Lith film reversal negs - anyone succeeded?

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M Carter

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I've been trying to do reversal negs with Arista's current Litho film (3.0). I'm following the oft-referred to unblinking eye article and its variants; so far, every time I go to the 2nd developer, the entire neg turns black. If I hold it to the light, I can see there's slightly more density where the film should have any density, but the areas that were black in the 1st developer pass return to black. I've tried variations where the process is done under safelight past the bleach/clear steps and where it's exposed to daylight after the initial stop. For some reason, areas that shouldn't redevelop are redeveloping.

At this point, I'm just trying to make high contrast masks and not finesse contrast or anything. I'd settle for simple reversal for starters! Has anyone had luck with this process and current litho film? Is there an issue with safelights, should this be done in complete darkness, even with litho film?

Thanks for any tips or advice!
 
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M Carter

M Carter

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You aren't using a rehalogenating bleach, are you?

Nope, using the proper bleach... I'm dumb, but not that dumb!

Some high-con stocks easily solarize, beware of overexposure. Crawl up to correct exposure from low.

I've been using litho film for a couple years and can get very good pictorial quality. I've done things like just exposing white light with a black card over half the neg, so there should be no exposure at all on that section - still get an all-black neg.
 
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For some reason, areas that shouldn't redevelop are redeveloping.

The only way these areas can redevelop is that there is undeveloped silver halide. Probably there is some problem with your first exposure / flashing or the bleach. But that is hard to tell with no information on your actual process.
 
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M Carter

M Carter

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The only way these areas can redevelop is that there is undeveloped silver halide. Probably there is some problem with your first exposure / flashing or the bleach. But that is hard to tell with no information on your actual process.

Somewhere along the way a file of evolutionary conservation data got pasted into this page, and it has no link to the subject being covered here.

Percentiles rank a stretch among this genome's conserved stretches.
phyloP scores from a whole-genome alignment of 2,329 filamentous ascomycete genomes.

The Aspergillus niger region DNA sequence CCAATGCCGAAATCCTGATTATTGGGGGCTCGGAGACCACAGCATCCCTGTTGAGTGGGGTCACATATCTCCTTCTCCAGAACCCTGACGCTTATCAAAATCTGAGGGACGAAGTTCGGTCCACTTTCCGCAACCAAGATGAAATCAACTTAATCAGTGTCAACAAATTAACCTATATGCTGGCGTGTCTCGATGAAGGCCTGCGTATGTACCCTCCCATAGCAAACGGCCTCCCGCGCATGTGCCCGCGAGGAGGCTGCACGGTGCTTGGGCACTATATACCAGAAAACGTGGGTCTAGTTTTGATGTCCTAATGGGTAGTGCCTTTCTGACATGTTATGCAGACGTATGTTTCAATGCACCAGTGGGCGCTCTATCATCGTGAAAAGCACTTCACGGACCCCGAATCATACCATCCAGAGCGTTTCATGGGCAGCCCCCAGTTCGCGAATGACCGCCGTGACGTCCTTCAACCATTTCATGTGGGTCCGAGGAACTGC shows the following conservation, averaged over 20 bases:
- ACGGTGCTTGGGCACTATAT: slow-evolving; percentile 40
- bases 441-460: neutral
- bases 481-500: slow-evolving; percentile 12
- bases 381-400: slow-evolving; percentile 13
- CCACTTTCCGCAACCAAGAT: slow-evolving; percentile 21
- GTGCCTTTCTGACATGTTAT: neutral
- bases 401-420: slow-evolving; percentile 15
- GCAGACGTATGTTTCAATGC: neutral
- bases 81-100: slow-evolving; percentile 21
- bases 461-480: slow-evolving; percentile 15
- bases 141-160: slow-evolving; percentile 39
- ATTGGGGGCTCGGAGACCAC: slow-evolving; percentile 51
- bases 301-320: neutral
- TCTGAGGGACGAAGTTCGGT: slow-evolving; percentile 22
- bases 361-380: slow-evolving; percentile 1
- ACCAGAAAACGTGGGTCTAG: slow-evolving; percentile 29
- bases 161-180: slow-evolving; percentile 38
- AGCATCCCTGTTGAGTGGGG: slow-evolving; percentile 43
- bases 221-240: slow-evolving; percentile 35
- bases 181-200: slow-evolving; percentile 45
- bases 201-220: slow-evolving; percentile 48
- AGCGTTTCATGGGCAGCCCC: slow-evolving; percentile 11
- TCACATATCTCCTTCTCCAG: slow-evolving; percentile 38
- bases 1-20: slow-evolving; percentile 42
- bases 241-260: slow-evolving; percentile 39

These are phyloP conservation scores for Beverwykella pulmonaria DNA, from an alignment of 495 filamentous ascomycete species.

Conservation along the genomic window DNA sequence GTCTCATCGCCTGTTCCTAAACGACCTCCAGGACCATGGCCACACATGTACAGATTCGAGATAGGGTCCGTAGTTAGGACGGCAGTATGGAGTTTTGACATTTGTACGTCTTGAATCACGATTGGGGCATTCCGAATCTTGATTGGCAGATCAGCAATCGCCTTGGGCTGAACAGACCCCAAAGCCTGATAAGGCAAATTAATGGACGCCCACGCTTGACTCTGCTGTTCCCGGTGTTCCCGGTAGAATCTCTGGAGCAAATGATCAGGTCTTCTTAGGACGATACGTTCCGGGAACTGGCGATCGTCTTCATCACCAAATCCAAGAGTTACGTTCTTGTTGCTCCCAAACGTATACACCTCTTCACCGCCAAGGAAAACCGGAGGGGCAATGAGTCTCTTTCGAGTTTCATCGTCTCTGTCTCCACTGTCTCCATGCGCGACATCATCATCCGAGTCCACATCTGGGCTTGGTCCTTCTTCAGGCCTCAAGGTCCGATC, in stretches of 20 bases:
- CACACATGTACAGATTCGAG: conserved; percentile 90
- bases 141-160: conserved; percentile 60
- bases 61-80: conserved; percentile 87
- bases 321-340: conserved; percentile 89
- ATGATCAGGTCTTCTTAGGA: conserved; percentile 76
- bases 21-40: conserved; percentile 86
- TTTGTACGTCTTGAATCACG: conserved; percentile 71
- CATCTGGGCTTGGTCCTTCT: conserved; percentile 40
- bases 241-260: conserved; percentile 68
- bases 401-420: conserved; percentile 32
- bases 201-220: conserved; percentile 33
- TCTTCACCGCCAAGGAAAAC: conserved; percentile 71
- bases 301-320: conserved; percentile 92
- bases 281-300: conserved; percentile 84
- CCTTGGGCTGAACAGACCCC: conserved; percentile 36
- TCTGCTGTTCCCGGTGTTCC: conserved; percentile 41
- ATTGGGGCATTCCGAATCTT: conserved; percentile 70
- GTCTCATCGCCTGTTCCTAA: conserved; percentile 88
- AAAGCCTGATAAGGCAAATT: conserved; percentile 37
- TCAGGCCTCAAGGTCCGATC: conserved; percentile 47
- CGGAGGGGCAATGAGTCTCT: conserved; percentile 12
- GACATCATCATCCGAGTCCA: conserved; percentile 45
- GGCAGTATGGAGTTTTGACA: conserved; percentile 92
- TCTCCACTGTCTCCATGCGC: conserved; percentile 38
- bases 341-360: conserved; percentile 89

The process I'm using is linked in the original post.
 
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The process I'm using is linked in the original post.

Yes, I have seen it, and from the description, it should work. I was kind of making a reverse approach, so if there is silver developing, it must be there for a reason. And the main reasons I would expect is that your first exposure / flashing is too short or the bleach is not working properly / unsuitable.

Have you been able to figure it out and make the process work?
 

Ian Grant

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There's different litho films available and the contrast can vary, looking at the recommendations for the particular film you're using it's one of the higher contrast lith films. They recommend using Selectol Soft for continuous tone work, the formula is the same as Kodak D165/Ilford ID-3. When I used fixed grade papers I kept ID-3 on the shelf it drops the contrast by around a full grade, you need a greater drop ideally with Litho film, which is why the article you linked to suggests flashing as an addition contrast control.

D165 Selectol Soft
Metol 6g
Sodium Sulphite (anh) 25g
Sodium Carbonate (anh) 37g (37.5g ID-3)
Potassium Bromide 1g
Water to 1 litre

Dilute 1+3

Ian
 

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One thing that I noticed at the article linked at the op was that the first developer doesn't contain any silver solvent like sodium thiosulfate, or Potassium Thiocyanate. This and perhaps combined with too little exposure might give too dense results. Increased exposure might also need a softer working developer.
 

gorbas

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first developer doesn't contain any silver solvent like sodium thiosulfate, or Potassium Thiocyanate.

My experience with reversal processing is limited to 2x8mm movie film and 35mm bw slides. For movie stock I used factory kits and I made ORWO A826-50 recepie for 35mm on my own.
For later I omitted grain solvent-potassium thiocyanate, because it’s roll is just to reduce grain on projected image. Slides taken on Efke KB17 were looking great. I had to underexpose it at least one or 1 1/2 stops under tungsten lights
(sorry, it was 25+ years ago).
Michael, did you try to process some other bw film in your chemistry just to be sure its ok? Something slow like PanF or similar.
 
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